I wish there was more advocacy work on the inherent benefits and safety of new nuclear-power generators.

In Australia we have a "Greens" (with Red centers) party in politics that scream murder with respect to coal-fired generators and their carbon generation yet they will not support the only suitable replacement - nuclear!

In fact, coal burning has released more radiation into the environment globally in the last 100 years than the entire history of nuclear plant meltdowns ( a byproduct of burning coal is you also burn everything that was with the coal, including radioactive elements).

We also have some of the most stable geology in the world.

What we don't have is political will or political spine. Thus, sadly we will trail the world. To our shagrin we remain adicted to foreign oil to fuel our nation.

Australian
17th February, 2012 @ 02:39 am PST

re; Foxy1968

Given your comment on the solar tower that will hopefully be built in Arizona http://www.gizmag.com/enviromission-solar-tower-arizona-clean-energy-renewable/19287/ you want us living in dank caves eating raw vegetables.

If you truly are worried about heat pollution having dark colored panels all over the earth converting most of the visible spectrum into heat at ground level is not the solution, besides covering the entire planet in solar collectors is worse for the environment than burning coal with chimney scrubbers.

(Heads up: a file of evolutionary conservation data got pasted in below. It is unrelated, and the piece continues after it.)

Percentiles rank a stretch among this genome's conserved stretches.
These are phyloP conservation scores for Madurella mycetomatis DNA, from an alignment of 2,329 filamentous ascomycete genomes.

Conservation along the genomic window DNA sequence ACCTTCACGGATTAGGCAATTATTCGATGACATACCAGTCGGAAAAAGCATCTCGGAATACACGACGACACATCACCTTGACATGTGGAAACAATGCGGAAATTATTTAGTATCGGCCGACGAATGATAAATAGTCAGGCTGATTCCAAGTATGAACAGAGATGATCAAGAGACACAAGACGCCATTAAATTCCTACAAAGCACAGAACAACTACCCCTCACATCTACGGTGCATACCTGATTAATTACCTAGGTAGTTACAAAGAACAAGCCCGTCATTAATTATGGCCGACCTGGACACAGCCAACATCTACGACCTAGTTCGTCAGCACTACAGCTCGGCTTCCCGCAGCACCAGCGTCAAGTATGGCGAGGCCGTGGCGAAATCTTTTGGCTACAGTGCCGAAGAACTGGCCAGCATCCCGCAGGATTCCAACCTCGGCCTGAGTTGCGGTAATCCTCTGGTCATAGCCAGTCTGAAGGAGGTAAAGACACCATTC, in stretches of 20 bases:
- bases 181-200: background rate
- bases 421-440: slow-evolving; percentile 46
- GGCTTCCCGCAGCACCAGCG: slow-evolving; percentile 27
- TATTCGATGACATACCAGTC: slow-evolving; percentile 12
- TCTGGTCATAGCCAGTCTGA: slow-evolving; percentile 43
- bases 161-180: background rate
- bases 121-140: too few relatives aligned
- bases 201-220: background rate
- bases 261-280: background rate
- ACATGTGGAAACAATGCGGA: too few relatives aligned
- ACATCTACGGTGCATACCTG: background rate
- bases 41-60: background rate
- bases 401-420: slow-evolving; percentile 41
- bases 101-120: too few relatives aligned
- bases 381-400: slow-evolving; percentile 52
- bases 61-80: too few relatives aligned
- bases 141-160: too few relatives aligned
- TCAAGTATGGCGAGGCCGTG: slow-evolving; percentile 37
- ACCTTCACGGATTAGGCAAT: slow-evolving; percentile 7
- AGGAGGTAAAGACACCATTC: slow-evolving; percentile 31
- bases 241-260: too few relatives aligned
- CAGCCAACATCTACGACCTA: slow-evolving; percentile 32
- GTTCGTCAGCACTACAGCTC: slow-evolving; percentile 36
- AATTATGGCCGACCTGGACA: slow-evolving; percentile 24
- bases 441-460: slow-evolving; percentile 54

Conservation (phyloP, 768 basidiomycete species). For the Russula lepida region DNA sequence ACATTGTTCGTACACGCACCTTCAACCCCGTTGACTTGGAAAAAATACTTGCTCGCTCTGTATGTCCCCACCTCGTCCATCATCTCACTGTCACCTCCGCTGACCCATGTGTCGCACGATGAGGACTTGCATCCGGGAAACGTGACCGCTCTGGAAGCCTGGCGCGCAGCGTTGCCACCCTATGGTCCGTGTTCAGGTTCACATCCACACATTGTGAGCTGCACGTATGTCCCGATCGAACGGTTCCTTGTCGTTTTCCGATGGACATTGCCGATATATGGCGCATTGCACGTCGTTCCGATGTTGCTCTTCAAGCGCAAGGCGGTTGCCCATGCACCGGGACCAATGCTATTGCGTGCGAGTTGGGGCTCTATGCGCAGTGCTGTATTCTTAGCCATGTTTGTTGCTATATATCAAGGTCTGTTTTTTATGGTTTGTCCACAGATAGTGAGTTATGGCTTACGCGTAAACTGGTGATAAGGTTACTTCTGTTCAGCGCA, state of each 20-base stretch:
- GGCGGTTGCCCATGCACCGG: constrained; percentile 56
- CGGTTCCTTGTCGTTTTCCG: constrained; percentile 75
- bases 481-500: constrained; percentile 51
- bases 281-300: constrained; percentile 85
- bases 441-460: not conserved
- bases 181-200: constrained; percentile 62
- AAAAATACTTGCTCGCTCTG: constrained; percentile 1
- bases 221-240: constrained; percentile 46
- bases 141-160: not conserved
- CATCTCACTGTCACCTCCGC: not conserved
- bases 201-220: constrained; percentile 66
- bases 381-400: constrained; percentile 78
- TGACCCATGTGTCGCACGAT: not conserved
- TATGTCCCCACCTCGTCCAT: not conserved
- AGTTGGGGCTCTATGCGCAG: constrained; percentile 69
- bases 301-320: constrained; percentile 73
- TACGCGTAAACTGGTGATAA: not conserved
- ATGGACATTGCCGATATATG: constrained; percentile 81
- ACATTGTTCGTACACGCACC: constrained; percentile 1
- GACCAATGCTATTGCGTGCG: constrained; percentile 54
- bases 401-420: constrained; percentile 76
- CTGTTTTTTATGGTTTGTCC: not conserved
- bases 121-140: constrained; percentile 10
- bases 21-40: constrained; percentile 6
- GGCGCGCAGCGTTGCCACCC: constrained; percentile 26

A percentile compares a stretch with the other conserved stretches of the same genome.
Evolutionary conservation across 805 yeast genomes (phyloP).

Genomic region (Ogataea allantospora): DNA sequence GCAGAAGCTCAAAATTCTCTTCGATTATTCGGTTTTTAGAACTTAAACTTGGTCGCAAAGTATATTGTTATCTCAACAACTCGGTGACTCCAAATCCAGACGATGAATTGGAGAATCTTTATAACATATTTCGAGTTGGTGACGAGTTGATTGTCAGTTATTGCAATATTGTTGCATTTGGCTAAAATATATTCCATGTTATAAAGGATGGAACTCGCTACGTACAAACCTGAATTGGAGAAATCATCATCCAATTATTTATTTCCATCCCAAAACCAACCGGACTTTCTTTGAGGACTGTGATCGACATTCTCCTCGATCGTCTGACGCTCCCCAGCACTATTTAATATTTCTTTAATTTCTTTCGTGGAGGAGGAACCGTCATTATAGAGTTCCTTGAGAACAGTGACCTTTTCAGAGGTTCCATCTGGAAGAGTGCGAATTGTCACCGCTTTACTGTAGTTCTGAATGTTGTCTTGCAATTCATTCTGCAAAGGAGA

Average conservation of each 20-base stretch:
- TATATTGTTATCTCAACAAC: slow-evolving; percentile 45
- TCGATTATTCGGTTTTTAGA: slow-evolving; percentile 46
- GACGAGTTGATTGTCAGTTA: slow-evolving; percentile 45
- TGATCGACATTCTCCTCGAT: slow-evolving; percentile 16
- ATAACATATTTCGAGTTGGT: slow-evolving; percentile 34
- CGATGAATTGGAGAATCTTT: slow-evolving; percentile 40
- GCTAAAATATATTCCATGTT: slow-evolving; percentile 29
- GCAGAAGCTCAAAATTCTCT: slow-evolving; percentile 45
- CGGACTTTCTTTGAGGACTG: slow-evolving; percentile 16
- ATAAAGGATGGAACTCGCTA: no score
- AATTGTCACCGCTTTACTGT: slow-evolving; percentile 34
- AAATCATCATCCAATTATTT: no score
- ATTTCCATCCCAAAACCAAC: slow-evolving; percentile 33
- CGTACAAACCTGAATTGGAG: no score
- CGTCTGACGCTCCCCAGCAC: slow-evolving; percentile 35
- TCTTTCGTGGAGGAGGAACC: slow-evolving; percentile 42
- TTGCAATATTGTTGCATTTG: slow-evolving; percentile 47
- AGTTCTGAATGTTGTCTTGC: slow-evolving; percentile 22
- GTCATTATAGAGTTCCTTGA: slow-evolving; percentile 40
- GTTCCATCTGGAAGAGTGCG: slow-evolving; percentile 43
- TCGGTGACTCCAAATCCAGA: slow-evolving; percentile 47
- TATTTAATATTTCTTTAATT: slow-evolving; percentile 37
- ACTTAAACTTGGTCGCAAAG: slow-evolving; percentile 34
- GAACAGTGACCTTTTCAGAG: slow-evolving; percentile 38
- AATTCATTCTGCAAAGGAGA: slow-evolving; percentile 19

.........................................................................................................................

While I would welcome any of these pint sized nuclear reactors, I think that really big nuclear reactors mounted on ships floating in deep water is the way to go. Come to think of it submarines would be immune to surface phenomenon and harder for terrorists to target.

Slowburn
17th February, 2012 @ 04:10 am PST

Although I am confident enough that modern reactor designs are reasonably safe from catastrophic failure, do they not still produce large quantities of radioactive waste? I would rather continue with coal and gas until other clean technologies fill the void.